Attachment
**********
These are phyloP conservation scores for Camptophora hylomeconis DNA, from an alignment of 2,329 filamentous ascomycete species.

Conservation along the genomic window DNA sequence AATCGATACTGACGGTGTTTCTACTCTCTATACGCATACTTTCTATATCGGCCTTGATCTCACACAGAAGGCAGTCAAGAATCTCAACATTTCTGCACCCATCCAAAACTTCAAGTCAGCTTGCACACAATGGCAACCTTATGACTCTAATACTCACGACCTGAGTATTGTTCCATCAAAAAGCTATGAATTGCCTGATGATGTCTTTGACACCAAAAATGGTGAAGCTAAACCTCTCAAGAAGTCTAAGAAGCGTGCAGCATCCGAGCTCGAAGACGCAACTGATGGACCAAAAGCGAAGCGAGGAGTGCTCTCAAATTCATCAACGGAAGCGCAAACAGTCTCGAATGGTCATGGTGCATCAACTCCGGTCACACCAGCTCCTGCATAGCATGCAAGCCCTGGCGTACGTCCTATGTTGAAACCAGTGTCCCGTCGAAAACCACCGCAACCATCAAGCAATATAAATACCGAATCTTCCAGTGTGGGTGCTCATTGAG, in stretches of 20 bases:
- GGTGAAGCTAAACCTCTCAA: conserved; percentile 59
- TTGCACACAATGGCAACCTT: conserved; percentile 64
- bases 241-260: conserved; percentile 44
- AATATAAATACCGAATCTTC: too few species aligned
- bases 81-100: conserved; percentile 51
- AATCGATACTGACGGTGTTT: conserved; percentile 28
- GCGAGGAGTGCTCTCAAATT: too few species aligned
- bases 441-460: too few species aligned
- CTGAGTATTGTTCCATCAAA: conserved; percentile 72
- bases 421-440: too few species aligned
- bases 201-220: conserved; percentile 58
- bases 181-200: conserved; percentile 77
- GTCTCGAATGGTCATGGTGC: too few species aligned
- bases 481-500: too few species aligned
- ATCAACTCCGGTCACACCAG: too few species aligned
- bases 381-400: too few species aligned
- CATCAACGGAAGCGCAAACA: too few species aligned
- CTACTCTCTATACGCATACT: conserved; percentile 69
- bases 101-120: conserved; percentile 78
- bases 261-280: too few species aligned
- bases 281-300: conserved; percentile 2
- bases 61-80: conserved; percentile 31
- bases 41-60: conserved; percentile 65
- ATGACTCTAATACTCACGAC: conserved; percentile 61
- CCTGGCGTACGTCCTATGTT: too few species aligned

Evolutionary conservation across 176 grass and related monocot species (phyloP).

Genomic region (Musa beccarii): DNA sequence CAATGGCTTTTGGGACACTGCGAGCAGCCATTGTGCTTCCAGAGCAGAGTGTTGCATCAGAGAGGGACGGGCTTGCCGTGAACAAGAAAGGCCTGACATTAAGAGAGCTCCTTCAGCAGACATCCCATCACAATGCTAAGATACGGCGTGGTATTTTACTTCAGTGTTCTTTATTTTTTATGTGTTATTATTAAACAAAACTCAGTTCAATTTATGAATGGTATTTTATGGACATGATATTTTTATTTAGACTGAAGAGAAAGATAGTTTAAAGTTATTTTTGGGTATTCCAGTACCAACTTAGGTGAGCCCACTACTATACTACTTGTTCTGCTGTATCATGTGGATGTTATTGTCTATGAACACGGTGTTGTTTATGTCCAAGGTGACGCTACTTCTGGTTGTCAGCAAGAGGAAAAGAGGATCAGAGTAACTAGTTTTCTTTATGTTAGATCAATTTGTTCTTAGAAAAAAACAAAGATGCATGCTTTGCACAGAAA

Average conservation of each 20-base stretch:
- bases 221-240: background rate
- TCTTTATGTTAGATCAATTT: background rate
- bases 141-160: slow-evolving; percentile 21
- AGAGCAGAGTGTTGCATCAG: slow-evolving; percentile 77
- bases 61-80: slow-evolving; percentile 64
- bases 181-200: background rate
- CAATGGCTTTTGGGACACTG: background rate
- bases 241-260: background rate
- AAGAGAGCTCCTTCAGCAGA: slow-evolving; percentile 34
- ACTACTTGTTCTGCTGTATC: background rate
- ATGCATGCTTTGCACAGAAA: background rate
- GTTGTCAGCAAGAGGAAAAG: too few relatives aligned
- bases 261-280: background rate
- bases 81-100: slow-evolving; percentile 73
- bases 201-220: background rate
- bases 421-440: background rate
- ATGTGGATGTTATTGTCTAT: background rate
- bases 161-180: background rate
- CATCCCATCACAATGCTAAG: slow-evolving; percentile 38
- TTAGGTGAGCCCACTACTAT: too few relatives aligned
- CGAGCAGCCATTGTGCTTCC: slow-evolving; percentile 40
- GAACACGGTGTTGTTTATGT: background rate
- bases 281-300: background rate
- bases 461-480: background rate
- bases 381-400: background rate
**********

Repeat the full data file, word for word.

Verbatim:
These are phyloP conservation scores for Camptophora hylomeconis DNA, from an alignment of 2,329 filamentous ascomycete species.

Conservation along the genomic window DNA sequence AATCGATACTGACGGTGTTTCTACTCTCTATACGCATACTTTCTATATCGGCCTTGATCTCACACAGAAGGCAGTCAAGAATCTCAACATTTCTGCACCCATCCAAAACTTCAAGTCAGCTTGCACACAATGGCAACCTTATGACTCTAATACTCACGACCTGAGTATTGTTCCATCAAAAAGCTATGAATTGCCTGATGATGTCTTTGACACCAAAAATGGTGAAGCTAAACCTCTCAAGAAGTCTAAGAAGCGTGCAGCATCCGAGCTCGAAGACGCAACTGATGGACCAAAAGCGAAGCGAGGAGTGCTCTCAAATTCATCAACGGAAGCGCAAACAGTCTCGAATGGTCATGGTGCATCAACTCCGGTCACACCAGCTCCTGCATAGCATGCAAGCCCTGGCGTACGTCCTATGTTGAAACCAGTGTCCCGTCGAAAACCACCGCAACCATCAAGCAATATAAATACCGAATCTTCCAGTGTGGGTGCTCATTGAG, in stretches of 20 bases:
- GGTGAAGCTAAACCTCTCAA: conserved; percentile 59
- TTGCACACAATGGCAACCTT: conserved; percentile 64
- bases 241-260: conserved; percentile 44
- AATATAAATACCGAATCTTC: too few species aligned
- bases 81-100: conserved; percentile 51
- AATCGATACTGACGGTGTTT: conserved; percentile 28
- GCGAGGAGTGCTCTCAAATT: too few species aligned
- bases 441-460: too few species aligned
- CTGAGTATTGTTCCATCAAA: conserved; percentile 72
- bases 421-440: too few species aligned
- bases 201-220: conserved; percentile 58
- bases 181-200: conserved; percentile 77
- GTCTCGAATGGTCATGGTGC: too few species aligned
- bases 481-500: too few species aligned
- ATCAACTCCGGTCACACCAG: too few species aligned
- bases 381-400: too few species aligned
- CATCAACGGAAGCGCAAACA: too few species aligned
- CTACTCTCTATACGCATACT: conserved; percentile 69
- bases 101-120: conserved; percentile 78
- bases 261-280: too few species aligned
- bases 281-300: conserved; percentile 2
- bases 61-80: conserved; percentile 31
- bases 41-60: conserved; percentile 65
- ATGACTCTAATACTCACGAC: conserved; percentile 61
- CCTGGCGTACGTCCTATGTT: too few species aligned

Evolutionary conservation across 176 grass and related monocot species (phyloP).

Genomic region (Musa beccarii): DNA sequence CAATGGCTTTTGGGACACTGCGAGCAGCCATTGTGCTTCCAGAGCAGAGTGTTGCATCAGAGAGGGACGGGCTTGCCGTGAACAAGAAAGGCCTGACATTAAGAGAGCTCCTTCAGCAGACATCCCATCACAATGCTAAGATACGGCGTGGTATTTTACTTCAGTGTTCTTTATTTTTTATGTGTTATTATTAAACAAAACTCAGTTCAATTTATGAATGGTATTTTATGGACATGATATTTTTATTTAGACTGAAGAGAAAGATAGTTTAAAGTTATTTTTGGGTATTCCAGTACCAACTTAGGTGAGCCCACTACTATACTACTTGTTCTGCTGTATCATGTGGATGTTATTGTCTATGAACACGGTGTTGTTTATGTCCAAGGTGACGCTACTTCTGGTTGTCAGCAAGAGGAAAAGAGGATCAGAGTAACTAGTTTTCTTTATGTTAGATCAATTTGTTCTTAGAAAAAAACAAAGATGCATGCTTTGCACAGAAA

Average conservation of each 20-base stretch:
- bases 221-240: background rate
- TCTTTATGTTAGATCAATTT: background rate
- bases 141-160: slow-evolving; percentile 21
- AGAGCAGAGTGTTGCATCAG: slow-evolving; percentile 77
- bases 61-80: slow-evolving; percentile 64
- bases 181-200: background rate
- CAATGGCTTTTGGGACACTG: background rate
- bases 241-260: background rate
- AAGAGAGCTCCTTCAGCAGA: slow-evolving; percentile 34
- ACTACTTGTTCTGCTGTATC: background rate
- ATGCATGCTTTGCACAGAAA: background rate
- GTTGTCAGCAAGAGGAAAAG: too few relatives aligned
- bases 261-280: background rate
- bases 81-100: slow-evolving; percentile 73
- bases 201-220: background rate
- bases 421-440: background rate
- ATGTGGATGTTATTGTCTAT: background rate
- bases 161-180: background rate
- CATCCCATCACAATGCTAAG: slow-evolving; percentile 38
- TTAGGTGAGCCCACTACTAT: too few relatives aligned
- CGAGCAGCCATTGTGCTTCC: slow-evolving; percentile 40
- GAACACGGTGTTGTTTATGT: background rate
- bases 281-300: background rate
- bases 461-480: background rate
- bases 381-400: background rate